Printmaking 101: Presenting your Prints

This past Sunday marked the end for entries to National Small Works, and we are so pleased by the quality of materials submitted–all of it is professionally presented and our juror will have a hard time narrowing it down to just 50 prints!

We know how hard the applying artists work to not only make their art, but also to present it, and thought this might be a good time to go over some basic presentation tips for new artists and artists that might consider submitting their work to our 2012 juried exhibitions.  The following is just a brief overview of how to present your work.  Teachers, mentors, and frame shops can all help you navigate these steps further.

Overall not a bad starting picture--a little crooked and dark and you can see the table, but all of this can be fixed!

1. Documenting your work–This is probably the most important part of presentation.  Just about everything is done digitally these days, so it’s important to have good digital images to submit to portfolio reviews, juried shows, and galleries.  If you have a little extra money or know a photographer who owes you a favor, it’s best to get your work professionally photographed.  However, you can also kind of “cheat” on digital images.  Here’s how:

    • Set-up:  documenting artwork is best done outside on a cloudy day.  The light is good, but diffused, and gives you the best shot at getting the truest color.  Make sure you have a clean, neutral surface (spreading a white blanket over a picnic table works well), and that your work is protected from anything that might fall (pollen, tree bits, squirrels, rain…).

Using photoshop we brightened the image and leveled it up, cutting out the excess paper and table. Thanks to Carolyn Pomponio for the images!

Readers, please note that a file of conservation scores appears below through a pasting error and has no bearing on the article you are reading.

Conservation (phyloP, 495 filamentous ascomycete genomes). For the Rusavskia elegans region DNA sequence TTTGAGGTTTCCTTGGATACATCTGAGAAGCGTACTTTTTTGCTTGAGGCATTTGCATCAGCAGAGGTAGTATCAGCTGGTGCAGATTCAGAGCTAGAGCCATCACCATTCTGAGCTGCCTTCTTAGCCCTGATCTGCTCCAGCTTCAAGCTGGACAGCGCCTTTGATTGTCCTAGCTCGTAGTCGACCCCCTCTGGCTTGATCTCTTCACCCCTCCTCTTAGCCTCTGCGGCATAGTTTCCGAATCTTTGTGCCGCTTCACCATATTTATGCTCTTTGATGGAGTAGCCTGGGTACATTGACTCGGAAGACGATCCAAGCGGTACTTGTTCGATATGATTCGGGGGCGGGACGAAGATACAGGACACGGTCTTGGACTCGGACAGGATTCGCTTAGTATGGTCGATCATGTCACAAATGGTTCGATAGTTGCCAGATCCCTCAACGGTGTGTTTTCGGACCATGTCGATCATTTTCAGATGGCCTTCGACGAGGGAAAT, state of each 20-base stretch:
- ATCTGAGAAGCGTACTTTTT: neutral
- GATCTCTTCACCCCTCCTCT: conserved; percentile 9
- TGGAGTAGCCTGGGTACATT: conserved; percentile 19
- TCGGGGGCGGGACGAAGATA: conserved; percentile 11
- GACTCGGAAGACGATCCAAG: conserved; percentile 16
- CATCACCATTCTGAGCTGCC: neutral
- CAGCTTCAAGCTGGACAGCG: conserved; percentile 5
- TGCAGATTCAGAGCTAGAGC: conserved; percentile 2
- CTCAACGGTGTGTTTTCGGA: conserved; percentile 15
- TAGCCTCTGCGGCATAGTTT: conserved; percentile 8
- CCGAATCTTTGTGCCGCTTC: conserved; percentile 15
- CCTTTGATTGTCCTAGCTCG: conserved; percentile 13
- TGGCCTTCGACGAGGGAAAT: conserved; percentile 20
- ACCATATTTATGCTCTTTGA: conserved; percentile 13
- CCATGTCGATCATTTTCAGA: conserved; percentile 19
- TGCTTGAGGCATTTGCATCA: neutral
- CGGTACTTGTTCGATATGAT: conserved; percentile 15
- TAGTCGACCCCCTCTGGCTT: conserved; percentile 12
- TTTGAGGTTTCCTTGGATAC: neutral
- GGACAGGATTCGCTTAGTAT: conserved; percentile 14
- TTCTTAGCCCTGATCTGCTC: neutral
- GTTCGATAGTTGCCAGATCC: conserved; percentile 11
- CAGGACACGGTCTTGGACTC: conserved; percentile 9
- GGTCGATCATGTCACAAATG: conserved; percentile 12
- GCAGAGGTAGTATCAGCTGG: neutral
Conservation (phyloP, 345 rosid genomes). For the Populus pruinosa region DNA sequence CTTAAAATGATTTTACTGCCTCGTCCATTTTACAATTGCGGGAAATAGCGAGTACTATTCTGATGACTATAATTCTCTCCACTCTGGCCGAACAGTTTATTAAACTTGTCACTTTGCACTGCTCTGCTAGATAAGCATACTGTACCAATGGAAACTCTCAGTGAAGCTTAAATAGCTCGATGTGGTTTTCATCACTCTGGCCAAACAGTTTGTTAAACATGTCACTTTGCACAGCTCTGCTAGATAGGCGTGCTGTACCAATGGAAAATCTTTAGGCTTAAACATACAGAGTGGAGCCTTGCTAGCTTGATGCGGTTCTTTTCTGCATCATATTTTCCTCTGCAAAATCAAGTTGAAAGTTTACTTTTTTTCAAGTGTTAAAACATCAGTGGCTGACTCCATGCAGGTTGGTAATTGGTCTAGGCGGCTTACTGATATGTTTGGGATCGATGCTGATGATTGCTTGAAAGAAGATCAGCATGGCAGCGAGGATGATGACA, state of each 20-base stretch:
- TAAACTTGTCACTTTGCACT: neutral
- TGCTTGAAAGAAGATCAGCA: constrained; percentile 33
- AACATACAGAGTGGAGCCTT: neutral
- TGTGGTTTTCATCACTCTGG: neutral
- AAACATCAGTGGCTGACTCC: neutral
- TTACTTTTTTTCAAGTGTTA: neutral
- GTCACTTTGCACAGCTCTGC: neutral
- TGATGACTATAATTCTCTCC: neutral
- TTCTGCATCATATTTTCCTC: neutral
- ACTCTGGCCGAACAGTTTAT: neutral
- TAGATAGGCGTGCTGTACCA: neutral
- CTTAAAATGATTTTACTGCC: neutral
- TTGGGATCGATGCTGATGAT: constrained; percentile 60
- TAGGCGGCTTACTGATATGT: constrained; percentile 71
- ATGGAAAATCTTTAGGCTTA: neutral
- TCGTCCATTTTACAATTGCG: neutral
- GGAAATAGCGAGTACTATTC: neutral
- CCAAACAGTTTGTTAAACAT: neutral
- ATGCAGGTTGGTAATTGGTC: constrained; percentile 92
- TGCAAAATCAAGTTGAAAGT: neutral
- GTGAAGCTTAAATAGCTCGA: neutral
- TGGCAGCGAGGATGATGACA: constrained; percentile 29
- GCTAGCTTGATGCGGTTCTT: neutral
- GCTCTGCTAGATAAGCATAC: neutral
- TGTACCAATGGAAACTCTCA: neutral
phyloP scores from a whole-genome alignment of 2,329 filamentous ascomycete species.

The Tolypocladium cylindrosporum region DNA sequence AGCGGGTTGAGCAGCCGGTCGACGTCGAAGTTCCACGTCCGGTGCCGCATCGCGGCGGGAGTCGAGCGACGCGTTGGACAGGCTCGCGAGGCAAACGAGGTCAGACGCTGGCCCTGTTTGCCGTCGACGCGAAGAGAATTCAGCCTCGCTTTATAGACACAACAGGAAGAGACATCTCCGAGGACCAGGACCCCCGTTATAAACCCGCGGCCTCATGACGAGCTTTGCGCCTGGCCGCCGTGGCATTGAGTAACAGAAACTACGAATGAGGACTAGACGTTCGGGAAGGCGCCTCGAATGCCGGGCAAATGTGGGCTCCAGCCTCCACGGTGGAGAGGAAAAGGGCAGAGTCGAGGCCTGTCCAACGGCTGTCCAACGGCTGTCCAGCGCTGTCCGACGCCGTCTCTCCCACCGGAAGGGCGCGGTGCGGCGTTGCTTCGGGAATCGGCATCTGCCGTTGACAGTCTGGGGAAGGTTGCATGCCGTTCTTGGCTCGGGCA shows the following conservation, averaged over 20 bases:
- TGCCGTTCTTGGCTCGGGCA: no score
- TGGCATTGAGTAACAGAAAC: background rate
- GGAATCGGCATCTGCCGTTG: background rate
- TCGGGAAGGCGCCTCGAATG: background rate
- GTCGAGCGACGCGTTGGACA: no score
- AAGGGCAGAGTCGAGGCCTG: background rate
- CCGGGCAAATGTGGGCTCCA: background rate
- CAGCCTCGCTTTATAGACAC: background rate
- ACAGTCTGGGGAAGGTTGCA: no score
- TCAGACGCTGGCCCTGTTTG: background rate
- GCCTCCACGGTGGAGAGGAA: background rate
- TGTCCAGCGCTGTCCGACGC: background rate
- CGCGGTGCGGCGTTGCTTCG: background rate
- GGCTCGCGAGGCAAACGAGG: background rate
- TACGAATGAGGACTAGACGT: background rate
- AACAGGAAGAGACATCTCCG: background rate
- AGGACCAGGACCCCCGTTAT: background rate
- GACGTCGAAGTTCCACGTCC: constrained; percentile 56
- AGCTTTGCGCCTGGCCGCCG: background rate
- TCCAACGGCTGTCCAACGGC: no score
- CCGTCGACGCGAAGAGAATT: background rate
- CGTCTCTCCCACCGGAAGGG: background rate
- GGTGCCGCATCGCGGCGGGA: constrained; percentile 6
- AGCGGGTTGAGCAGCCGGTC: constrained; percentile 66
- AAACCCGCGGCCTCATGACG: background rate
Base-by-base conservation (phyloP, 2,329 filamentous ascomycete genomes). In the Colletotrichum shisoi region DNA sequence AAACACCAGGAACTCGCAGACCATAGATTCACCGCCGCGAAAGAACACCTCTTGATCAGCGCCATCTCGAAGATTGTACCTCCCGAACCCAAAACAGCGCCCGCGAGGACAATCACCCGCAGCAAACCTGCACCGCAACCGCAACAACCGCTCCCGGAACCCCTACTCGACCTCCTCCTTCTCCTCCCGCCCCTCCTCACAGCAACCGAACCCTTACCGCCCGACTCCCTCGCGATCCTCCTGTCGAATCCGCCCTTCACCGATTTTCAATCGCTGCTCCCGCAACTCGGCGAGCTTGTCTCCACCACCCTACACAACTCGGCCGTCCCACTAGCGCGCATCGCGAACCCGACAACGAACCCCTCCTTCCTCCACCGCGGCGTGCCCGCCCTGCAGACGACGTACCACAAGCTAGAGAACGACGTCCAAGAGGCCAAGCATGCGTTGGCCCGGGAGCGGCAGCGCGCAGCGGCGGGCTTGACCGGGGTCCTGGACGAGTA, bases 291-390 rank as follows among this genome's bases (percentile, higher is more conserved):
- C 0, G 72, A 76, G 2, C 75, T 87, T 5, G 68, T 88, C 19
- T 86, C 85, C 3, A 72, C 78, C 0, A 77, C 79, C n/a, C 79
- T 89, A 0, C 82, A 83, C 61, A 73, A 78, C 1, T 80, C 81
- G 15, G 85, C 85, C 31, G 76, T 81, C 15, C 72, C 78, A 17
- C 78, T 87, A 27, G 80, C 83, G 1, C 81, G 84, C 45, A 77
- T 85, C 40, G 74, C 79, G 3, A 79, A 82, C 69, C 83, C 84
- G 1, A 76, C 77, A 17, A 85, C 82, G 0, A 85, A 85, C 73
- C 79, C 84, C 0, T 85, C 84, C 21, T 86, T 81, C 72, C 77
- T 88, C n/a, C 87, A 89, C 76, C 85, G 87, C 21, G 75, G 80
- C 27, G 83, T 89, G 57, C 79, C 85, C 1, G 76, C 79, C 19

• Photographing: Lay your work flat on the neutral background.  Standing over the work (in a way that doesn’t cast a shadow) try to level your camera in a way that the work is square with the picture frame.  If your work is large, you may need to stand on a step-ladder. Once everything is lined up, take a photo!
  • Editing:  In a photo-editing software you can crop the image and make any final adjustments.  Something as simple as the Paint program can help you crop, but if you need to adjust the color at all a program like Adobe Photoshop is better.  Make sure to save a large copy (300 DPI) of the work for reproduction purposes and a small copy (72 DPI) for sharing.

2. Presenting your loose prints–many of the rules we laid out in Printmaking 101: Preserving your Prints apply here.  Do NOT submit loose prints for review in newsprint, only glassine or other archival separator sheets, make sure that the margins of your prints are clean, and that you have a neat portfolio for carrying things around.  This portfolio does not have to be expensive–light prints can be put into red or black cardboard portfolios that start as little as a few bucks for transportation.

Excellent presentation by Jenny Freestone for her suite of "Grass" prints.

3. Presenting your framed prints–you want your artwork to be the center of attention, not your frame!  Unless it truly fits into your concept, leave the ornate frames and colored mats behind.  Your best bet is sleek, simple, metal or wood frames with white or off-white mats.  Also make sure that your mat margins are proportional to the print.  A good general rule (barring very large or very small prints) is 2-3 inches all around, with a 1/4-1/2 inch more margin at the bottom.

Presenting your work in a professional manner helps get it the attention it deserves, and makes you look like a committed artist–making you more attractive to galleries, residencies, and other opportunities.  It takes a while, but the payoff is worth it!

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